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Sung M, Kim KH, Kim J, et al. Clinicopathologic Predictors and Impact of Distant Metastasis From Adenoid Cystic Carcinoma of the Head and Neck. Arch Otolaryngol Head Neck Surg. 2003;129(11):1193–1197. doi:10.1001/archotol.129.11.1193
Adenoid cystic carcinoma (ACC) is a unique tumor characterized by frequent and delayed distant metastasis (DM) with uncommon regional lymph node metastasis.
To evaluate the factors affecting DM of ACC and survival after appearance of DM.
A retrospective analysis of 94 cases of ACC from 1979 through 2001.
Academic tertiary referral center.
Distant metastasis of ACC occurred in 46 patients and developed more frequently in patients with tumors of the solid histologic subtype than in patients with tubular or cribriform subtypes. Distant metastasis occurred less frequently in the minor salivary glands of the sinonasal tract than in major salivary glands or in other minor salivary glands, and development of DM was not affected by tumor stage. Disease-specific 5- and 10-year survival rates were 88% and 72% for patients without DM, respectively, and 76% and 48% for those with DM (P = .02). Regarding the site of DM and its impact on outcomes, 30 patients had lung metastasis alone; 5 patients, bone metastasis alone; and 6 patients developed both lung and bone metastasis. Median survival times after appearance of DM among patients with isolated lung metastases and those with bone metastases with or without lung involvement were 54 and 21 months, respectively (P = .04).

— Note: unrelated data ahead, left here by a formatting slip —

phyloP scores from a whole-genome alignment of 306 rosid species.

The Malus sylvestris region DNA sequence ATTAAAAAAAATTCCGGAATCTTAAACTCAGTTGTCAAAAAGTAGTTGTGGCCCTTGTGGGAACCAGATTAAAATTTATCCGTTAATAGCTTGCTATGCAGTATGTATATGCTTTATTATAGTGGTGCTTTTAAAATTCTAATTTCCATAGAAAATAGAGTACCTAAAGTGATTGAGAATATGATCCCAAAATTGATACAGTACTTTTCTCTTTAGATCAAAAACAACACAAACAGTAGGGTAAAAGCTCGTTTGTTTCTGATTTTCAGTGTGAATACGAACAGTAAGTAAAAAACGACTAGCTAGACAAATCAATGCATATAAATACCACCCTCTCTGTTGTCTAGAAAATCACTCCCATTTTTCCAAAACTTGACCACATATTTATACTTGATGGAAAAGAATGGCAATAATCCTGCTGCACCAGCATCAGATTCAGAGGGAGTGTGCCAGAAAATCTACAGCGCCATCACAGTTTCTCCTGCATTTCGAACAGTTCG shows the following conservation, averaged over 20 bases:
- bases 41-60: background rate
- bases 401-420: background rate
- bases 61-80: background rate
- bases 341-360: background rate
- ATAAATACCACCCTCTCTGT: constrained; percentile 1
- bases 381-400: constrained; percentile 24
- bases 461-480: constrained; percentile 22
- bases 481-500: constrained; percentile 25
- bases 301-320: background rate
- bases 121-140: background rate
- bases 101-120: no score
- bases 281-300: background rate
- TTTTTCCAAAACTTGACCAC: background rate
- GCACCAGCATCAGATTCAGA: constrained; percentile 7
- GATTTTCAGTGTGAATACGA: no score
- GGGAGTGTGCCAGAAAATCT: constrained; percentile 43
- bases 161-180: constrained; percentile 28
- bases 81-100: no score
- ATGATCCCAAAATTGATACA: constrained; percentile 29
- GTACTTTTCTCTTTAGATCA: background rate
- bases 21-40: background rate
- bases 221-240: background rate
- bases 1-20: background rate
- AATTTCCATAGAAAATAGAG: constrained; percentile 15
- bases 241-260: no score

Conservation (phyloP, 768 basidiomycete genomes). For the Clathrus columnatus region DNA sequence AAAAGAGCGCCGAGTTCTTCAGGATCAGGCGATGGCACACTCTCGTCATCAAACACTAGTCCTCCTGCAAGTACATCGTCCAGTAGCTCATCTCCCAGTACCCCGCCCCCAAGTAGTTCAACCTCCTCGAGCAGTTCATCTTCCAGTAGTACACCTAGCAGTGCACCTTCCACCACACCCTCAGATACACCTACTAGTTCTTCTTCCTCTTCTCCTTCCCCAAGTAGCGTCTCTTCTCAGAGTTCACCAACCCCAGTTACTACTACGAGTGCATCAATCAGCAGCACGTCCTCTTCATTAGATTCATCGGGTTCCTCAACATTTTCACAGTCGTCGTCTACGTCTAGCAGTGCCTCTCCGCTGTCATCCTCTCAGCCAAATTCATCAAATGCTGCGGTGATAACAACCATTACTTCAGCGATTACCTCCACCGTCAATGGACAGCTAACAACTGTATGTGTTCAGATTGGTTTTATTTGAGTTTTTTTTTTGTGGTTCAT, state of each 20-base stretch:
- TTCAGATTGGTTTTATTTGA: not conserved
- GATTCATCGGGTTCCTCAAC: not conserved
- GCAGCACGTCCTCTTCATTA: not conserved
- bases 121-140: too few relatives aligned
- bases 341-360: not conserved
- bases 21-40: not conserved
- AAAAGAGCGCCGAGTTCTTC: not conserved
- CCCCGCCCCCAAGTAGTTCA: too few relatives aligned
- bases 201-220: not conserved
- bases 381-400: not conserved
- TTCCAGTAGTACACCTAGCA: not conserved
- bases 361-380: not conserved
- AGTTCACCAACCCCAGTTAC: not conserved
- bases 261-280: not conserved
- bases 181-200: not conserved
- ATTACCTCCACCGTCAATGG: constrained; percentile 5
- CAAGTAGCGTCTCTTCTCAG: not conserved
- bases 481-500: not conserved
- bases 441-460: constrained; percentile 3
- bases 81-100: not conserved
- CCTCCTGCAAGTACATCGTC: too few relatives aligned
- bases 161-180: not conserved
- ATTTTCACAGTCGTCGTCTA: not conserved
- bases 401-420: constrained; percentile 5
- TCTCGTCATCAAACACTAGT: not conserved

Development of DM in ACC can be predicted by solid histologic subtype and major salivary gland or oral/pharyngeal rather than sinonasal primary site. Those patients with bone involvement with or without lung metastases had worse outcomes than those with pulmonary metastasis only.
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